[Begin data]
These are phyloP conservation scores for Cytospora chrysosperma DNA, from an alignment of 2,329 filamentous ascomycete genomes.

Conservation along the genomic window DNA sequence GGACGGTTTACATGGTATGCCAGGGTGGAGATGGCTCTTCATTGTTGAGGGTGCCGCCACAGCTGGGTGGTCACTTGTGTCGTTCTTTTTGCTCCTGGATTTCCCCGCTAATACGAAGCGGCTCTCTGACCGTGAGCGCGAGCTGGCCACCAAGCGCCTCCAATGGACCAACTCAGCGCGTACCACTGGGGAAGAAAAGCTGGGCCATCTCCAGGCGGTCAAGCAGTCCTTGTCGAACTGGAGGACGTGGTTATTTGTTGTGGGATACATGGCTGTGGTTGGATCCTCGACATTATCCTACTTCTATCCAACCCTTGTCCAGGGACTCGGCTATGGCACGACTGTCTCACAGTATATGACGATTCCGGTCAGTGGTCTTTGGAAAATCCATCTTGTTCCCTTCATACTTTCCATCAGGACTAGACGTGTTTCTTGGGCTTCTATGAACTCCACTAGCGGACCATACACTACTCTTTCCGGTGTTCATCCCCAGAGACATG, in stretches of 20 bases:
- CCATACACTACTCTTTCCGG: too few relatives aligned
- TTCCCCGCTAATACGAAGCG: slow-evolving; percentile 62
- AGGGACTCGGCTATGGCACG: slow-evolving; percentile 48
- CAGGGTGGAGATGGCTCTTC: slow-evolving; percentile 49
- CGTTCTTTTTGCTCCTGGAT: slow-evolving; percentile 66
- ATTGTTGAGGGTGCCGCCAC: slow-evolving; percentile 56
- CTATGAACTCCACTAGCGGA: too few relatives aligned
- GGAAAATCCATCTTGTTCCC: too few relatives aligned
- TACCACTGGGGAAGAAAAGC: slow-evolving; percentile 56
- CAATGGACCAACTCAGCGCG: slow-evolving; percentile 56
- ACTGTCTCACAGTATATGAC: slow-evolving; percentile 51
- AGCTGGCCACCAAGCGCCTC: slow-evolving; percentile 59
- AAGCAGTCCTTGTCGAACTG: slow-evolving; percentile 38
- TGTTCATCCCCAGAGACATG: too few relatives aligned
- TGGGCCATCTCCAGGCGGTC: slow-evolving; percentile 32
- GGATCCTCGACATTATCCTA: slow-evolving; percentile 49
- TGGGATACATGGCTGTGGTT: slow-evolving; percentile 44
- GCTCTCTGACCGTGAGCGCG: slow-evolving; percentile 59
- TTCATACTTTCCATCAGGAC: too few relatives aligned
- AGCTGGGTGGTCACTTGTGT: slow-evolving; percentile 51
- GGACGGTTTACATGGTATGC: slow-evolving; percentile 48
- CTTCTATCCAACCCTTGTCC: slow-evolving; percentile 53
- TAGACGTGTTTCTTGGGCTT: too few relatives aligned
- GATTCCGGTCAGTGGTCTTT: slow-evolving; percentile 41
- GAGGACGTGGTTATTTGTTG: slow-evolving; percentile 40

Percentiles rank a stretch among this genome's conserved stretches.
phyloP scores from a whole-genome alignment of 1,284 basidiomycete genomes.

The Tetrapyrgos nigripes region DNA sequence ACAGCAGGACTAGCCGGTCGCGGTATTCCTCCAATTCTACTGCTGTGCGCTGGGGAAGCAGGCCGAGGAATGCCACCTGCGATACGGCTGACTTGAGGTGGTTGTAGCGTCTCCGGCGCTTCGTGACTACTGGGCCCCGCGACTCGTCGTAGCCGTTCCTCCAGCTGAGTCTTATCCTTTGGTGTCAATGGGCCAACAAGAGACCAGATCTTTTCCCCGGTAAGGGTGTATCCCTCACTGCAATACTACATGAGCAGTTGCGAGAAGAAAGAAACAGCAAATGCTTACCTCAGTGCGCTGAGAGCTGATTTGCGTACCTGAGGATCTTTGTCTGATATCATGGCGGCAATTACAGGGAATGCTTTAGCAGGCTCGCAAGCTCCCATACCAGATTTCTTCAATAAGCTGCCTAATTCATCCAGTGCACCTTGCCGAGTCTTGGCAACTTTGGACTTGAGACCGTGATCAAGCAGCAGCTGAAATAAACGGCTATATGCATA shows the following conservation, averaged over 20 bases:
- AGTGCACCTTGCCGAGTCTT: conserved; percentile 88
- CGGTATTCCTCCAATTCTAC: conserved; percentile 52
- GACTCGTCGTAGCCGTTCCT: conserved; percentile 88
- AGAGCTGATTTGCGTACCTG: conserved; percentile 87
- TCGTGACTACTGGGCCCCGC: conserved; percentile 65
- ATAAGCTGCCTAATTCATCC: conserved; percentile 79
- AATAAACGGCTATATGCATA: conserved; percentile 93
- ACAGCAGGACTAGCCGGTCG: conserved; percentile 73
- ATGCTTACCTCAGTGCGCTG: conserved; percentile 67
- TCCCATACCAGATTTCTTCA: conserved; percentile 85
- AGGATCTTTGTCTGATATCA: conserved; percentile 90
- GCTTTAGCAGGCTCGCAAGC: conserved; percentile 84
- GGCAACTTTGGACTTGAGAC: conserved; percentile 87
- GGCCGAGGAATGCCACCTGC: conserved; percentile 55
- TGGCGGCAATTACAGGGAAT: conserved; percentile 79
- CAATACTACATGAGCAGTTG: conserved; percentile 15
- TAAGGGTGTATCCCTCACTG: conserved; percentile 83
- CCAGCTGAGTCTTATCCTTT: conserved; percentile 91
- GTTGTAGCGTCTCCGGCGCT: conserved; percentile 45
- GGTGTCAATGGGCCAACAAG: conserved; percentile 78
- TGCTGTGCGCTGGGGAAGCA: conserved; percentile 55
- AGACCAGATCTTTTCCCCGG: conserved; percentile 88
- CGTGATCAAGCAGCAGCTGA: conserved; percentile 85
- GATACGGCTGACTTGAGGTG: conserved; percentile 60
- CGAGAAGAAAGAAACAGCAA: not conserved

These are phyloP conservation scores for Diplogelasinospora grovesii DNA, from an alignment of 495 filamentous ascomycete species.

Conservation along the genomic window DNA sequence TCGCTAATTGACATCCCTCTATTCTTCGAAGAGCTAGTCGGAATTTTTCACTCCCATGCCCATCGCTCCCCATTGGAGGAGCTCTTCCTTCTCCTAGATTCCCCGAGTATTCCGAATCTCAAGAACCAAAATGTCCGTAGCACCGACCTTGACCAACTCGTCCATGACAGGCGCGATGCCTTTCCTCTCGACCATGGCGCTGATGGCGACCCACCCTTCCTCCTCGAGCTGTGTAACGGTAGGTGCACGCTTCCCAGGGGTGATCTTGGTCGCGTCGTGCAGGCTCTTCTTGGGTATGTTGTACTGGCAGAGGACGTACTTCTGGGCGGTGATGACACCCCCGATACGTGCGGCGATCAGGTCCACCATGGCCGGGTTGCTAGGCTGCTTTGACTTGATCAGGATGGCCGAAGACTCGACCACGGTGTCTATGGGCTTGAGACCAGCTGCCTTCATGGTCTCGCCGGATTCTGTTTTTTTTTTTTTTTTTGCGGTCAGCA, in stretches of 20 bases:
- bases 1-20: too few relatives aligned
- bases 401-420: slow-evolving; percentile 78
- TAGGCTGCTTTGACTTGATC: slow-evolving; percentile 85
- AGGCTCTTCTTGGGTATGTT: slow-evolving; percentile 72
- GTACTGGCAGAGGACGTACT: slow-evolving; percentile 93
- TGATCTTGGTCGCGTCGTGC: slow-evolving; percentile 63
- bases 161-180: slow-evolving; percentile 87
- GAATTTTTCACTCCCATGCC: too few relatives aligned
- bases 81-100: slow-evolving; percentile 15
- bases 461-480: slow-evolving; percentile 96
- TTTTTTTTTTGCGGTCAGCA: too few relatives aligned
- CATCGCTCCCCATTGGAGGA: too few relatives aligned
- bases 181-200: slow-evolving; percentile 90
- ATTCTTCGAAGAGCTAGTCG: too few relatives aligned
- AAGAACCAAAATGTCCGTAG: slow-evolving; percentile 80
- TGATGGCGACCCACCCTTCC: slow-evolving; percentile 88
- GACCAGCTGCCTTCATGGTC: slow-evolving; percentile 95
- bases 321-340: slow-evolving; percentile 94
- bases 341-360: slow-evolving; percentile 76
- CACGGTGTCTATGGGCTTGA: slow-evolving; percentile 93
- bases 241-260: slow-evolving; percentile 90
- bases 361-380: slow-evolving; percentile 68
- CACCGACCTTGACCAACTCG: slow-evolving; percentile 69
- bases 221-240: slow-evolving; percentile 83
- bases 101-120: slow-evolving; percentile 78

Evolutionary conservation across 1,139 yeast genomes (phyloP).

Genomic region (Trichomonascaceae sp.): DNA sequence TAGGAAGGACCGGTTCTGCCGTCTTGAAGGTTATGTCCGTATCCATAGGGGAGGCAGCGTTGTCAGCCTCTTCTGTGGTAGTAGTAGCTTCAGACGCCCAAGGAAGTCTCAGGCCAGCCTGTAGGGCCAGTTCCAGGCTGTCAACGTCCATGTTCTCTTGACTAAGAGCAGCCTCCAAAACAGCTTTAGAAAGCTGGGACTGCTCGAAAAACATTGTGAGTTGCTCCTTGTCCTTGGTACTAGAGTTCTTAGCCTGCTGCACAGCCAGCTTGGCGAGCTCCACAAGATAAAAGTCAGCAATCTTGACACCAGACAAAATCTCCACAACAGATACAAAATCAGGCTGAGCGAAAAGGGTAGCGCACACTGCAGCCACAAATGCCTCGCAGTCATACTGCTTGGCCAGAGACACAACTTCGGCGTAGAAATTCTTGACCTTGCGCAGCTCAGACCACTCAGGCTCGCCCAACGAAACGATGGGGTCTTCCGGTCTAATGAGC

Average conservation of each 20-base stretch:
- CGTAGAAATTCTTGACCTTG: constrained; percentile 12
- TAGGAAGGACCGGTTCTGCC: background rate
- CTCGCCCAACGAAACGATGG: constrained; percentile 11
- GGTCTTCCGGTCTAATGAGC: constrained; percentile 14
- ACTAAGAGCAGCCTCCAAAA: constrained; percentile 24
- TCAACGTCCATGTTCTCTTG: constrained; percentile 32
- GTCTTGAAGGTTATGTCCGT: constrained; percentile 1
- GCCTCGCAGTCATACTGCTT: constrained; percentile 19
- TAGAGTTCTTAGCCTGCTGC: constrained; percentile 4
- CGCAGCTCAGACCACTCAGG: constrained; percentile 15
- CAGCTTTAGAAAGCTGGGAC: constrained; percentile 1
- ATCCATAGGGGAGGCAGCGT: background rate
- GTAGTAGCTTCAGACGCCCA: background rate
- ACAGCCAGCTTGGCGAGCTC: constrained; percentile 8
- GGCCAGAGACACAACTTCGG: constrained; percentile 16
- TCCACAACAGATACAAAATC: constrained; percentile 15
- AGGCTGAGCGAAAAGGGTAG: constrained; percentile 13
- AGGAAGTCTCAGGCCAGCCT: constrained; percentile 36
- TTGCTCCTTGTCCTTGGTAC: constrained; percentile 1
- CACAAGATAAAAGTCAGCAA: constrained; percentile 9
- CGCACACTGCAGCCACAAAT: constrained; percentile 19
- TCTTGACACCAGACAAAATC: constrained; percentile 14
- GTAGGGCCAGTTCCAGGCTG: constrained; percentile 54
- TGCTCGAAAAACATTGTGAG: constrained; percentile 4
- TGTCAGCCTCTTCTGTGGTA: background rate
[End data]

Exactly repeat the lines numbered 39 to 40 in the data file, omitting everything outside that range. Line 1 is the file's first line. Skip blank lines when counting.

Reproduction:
- ATGCTTACCTCAGTGCGCTG: conserved; percentile 67
- TCCCATACCAGATTTCTTCA: conserved; percentile 85